Secretary of State George P. Shultz yesterday defended the retaliatory measures a State Department official took against New York Times correspondent Leslie Gelb for reporting U.S. contingency plans to deploy nuclear weapons in allied countries.
Shultz, testifying before the Senate Foreign Relations Committee, said that the article contained classified information and "did damage the interests of the United States." He added that Gelb, "when he wrote it, knew that he would" have such an effect. The article said that the United States has contingency plans to place nuclear weapons in Canada, Iceland, Bermuda and Puerto Rico.
After the article was published, the State Department's director of politico-military affairs, Lt. Gen. John Chain, barred his aides from having contact with Gelb. Chain also ordered that a picture of Gelb, a former head of the politico-military affairs bureau, be removed from its frame on the office's walls. Chain has since rescinded most of the steps taken against Gelb, but has not replaced the picture.
Shultz said, "I think that General Chain has done a tremendous service by calling attention to these problems." Shultz responded to suggestions that an apology to the reporter was in order by saying, "I'm not prepared to apologize to anybody."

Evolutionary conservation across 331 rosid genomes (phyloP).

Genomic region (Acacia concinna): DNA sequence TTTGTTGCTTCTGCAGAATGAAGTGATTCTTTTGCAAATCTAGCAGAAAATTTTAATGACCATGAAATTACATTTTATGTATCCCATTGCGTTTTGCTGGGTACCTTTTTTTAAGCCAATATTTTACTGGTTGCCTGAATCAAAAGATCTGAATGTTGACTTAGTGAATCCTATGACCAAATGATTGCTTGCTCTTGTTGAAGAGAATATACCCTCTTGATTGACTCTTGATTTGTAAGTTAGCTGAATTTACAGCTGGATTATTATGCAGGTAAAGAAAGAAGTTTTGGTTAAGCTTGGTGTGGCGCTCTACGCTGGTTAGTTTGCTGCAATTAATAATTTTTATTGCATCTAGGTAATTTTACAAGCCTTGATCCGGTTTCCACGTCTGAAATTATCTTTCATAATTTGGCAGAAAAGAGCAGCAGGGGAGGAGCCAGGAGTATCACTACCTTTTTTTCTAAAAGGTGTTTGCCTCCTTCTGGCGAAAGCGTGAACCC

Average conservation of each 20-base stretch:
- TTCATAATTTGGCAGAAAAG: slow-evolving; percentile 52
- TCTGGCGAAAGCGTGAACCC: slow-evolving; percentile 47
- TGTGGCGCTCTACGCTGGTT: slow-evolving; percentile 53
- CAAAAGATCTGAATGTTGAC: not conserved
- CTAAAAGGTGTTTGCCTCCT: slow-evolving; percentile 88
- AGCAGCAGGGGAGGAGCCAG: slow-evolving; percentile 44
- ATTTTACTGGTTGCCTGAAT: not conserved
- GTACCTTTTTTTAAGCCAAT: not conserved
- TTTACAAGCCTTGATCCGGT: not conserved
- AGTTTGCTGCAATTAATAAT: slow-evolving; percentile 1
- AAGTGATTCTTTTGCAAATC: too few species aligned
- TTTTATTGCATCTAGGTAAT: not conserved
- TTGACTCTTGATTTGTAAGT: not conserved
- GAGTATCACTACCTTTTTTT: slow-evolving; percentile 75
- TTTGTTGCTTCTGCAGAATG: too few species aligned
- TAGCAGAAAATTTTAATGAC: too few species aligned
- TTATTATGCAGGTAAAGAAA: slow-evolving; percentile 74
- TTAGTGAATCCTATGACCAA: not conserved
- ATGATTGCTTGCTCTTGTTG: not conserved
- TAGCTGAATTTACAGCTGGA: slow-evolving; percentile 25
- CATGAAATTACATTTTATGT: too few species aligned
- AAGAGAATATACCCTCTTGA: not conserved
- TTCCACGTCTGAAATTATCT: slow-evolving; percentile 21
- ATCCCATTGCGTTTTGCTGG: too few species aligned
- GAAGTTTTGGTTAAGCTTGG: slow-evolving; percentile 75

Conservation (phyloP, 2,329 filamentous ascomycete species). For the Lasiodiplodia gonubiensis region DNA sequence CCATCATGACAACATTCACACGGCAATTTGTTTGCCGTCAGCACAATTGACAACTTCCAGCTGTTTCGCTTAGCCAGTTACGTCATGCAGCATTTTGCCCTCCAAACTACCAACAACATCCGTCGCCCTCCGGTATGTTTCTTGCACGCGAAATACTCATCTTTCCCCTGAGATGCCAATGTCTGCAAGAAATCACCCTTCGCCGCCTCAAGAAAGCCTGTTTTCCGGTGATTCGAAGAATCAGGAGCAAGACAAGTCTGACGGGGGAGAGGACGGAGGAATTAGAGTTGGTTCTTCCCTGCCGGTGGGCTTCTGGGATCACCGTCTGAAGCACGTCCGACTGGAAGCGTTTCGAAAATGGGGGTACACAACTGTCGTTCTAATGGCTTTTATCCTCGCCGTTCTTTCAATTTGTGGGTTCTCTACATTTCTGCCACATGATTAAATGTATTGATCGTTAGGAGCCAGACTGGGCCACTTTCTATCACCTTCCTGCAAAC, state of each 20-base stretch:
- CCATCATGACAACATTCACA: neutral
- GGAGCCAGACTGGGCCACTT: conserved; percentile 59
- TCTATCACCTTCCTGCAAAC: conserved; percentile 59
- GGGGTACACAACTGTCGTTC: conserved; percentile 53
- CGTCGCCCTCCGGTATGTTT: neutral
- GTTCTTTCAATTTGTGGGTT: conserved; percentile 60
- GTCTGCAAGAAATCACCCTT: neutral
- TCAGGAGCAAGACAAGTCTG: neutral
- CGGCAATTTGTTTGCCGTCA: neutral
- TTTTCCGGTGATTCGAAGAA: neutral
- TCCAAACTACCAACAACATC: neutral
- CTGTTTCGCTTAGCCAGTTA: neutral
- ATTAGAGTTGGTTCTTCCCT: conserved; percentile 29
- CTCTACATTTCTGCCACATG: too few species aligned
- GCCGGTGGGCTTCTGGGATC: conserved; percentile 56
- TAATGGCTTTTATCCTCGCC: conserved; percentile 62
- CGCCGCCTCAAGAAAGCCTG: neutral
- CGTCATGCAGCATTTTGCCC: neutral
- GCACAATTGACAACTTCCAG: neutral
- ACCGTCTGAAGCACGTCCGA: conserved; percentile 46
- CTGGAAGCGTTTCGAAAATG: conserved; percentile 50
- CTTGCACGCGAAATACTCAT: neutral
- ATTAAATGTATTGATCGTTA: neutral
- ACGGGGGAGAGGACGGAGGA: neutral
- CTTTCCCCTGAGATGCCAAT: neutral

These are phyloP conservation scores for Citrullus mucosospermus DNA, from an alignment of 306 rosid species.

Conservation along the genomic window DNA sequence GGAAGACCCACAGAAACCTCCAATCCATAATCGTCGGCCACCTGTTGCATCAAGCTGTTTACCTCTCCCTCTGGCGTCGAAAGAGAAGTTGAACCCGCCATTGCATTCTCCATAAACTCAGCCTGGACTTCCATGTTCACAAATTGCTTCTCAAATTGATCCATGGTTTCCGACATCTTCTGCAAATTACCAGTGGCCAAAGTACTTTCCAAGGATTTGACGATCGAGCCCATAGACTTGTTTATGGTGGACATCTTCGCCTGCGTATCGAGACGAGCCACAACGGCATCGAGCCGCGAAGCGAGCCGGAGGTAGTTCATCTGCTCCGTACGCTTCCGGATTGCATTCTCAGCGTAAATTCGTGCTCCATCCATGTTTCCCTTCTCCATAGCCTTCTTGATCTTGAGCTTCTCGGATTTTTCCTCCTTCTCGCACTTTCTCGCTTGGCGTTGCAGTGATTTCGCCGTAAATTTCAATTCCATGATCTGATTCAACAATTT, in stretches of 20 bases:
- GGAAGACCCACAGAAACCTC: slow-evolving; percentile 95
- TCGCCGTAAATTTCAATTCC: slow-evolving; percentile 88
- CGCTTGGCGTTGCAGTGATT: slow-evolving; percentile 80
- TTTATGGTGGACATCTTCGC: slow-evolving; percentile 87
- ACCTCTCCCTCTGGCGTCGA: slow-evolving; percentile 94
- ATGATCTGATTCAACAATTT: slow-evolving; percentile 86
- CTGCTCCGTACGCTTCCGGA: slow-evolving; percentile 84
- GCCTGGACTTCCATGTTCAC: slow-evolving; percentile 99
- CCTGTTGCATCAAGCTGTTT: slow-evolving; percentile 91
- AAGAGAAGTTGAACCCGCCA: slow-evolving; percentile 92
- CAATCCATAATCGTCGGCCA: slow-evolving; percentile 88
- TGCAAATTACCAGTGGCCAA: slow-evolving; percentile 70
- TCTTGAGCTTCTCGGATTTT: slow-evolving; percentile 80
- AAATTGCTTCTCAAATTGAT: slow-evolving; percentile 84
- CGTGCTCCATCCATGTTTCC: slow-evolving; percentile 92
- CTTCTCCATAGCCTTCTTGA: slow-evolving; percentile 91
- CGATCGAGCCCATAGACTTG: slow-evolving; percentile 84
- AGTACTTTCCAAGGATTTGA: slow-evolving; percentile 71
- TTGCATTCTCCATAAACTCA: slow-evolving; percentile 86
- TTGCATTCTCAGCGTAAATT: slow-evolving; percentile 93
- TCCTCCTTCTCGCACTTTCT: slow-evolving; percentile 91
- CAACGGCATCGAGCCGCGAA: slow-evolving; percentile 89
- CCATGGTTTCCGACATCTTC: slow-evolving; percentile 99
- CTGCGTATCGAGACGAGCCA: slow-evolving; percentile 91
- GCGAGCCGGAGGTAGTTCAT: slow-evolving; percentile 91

In his first public statement about the Gelb affair, Shultz said that Gelb "published an article that he started on as a result of some things published in some other countries . . . . That article has done us a considerable amount of damage." Shultz said the subject had come up in a recent conversation he had with Iceland's foreign minister.
Information contained in the Gelb piece had already been published in part in Iceland, Britain, Bermuda and Canada. But Shultz suggested that "material that appears in other countries may come and go" but that the information had gained credibility by appearing in a "paper of recognized authority."
Referring to Gelb's State Department service, he said that "people who have held government office have a special responsibility." Then he added: "There are no standards of performance anymore. We need to get some standards back."